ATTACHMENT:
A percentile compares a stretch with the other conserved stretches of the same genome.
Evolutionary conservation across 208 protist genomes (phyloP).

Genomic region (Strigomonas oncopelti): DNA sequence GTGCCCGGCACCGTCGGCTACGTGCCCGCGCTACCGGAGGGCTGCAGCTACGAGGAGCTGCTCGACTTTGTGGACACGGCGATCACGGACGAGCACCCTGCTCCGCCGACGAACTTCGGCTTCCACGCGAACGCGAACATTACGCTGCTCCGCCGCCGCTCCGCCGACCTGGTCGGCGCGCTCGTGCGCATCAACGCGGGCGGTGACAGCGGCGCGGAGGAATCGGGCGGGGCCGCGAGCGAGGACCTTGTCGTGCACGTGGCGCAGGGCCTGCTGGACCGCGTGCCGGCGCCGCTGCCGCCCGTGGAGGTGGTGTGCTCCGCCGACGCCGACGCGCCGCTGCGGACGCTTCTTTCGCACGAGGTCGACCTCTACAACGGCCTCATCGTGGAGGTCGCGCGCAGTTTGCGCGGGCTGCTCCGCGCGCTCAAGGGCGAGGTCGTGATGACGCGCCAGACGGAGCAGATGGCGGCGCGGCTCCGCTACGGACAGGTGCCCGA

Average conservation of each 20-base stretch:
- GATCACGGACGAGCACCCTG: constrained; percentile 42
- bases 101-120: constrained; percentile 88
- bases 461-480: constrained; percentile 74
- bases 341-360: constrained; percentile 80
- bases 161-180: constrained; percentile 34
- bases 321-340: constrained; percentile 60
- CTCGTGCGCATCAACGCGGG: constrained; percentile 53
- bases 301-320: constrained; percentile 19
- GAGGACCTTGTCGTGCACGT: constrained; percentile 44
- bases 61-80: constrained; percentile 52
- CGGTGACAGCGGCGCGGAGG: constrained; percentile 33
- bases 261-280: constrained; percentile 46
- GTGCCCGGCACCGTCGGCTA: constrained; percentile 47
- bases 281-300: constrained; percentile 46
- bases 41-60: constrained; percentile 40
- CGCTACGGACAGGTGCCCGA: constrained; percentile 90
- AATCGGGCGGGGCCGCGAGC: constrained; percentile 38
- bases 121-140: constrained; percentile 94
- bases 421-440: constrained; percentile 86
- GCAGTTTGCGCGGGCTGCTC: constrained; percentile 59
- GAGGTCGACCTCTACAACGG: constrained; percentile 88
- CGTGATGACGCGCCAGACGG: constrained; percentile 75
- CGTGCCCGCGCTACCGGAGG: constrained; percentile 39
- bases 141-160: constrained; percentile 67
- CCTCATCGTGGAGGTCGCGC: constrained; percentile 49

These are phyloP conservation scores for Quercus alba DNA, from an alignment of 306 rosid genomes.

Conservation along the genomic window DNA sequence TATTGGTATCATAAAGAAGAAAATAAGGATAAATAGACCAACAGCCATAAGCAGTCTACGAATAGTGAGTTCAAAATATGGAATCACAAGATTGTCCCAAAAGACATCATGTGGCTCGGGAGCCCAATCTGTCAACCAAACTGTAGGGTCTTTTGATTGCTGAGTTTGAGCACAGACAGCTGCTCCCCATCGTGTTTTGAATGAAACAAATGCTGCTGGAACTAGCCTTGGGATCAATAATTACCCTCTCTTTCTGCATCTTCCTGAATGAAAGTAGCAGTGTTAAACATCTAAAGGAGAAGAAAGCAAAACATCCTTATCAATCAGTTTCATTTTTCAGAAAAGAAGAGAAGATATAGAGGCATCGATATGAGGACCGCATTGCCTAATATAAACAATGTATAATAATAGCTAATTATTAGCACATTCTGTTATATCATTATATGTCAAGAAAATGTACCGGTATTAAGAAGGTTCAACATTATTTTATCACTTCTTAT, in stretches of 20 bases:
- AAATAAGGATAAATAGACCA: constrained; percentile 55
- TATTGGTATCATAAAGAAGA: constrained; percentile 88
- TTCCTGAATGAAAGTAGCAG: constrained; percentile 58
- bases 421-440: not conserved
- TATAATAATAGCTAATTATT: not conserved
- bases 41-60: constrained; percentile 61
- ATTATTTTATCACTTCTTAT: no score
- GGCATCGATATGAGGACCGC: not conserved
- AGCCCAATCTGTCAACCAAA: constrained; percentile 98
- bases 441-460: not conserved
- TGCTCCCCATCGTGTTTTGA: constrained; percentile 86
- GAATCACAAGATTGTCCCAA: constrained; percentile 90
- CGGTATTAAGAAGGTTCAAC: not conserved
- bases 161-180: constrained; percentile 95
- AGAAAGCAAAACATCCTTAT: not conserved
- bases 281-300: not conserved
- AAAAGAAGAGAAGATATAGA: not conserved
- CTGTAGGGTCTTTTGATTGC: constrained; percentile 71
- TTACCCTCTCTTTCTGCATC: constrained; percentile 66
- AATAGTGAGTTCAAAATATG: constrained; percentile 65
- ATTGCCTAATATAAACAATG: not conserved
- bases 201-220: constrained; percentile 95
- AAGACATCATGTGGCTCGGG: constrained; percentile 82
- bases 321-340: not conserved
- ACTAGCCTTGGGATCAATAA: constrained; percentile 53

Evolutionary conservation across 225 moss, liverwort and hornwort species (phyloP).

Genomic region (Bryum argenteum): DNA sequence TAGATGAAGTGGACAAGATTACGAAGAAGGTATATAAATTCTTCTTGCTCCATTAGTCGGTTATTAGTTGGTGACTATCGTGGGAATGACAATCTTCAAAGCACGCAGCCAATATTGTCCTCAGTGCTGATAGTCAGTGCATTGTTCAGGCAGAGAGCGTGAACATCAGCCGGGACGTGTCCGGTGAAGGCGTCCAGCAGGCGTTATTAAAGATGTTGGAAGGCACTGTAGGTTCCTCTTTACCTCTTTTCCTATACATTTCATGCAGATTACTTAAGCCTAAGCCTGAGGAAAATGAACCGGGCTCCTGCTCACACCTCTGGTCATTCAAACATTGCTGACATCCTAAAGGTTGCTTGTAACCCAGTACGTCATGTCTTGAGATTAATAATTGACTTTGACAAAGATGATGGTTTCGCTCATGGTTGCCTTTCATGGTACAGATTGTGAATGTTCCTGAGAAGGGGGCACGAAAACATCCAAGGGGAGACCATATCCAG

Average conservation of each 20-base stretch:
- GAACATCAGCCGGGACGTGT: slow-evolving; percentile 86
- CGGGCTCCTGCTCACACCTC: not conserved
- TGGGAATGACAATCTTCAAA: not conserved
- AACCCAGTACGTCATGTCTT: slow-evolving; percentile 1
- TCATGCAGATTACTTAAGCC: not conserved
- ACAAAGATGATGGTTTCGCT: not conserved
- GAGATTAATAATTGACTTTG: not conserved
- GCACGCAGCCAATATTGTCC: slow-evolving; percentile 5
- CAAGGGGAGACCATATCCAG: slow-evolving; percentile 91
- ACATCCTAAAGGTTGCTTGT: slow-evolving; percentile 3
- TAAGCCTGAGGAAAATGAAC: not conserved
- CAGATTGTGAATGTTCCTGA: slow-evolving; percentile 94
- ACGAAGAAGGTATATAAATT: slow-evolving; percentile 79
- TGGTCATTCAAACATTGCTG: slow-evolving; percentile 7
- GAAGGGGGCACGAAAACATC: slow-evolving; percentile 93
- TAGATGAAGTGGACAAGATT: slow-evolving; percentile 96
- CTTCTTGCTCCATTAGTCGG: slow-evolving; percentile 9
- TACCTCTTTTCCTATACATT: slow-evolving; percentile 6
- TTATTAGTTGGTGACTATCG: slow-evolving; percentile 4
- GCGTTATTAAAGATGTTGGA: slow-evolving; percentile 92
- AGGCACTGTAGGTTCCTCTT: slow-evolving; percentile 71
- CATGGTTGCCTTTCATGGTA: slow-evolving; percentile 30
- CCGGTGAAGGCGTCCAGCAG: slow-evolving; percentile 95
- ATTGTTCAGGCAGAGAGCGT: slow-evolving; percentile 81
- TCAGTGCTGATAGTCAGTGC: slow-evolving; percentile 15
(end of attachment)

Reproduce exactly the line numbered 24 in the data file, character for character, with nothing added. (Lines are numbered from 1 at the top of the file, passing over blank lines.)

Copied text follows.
- GCAGTTTGCGCGGGCTGCTC: constrained; percentile 59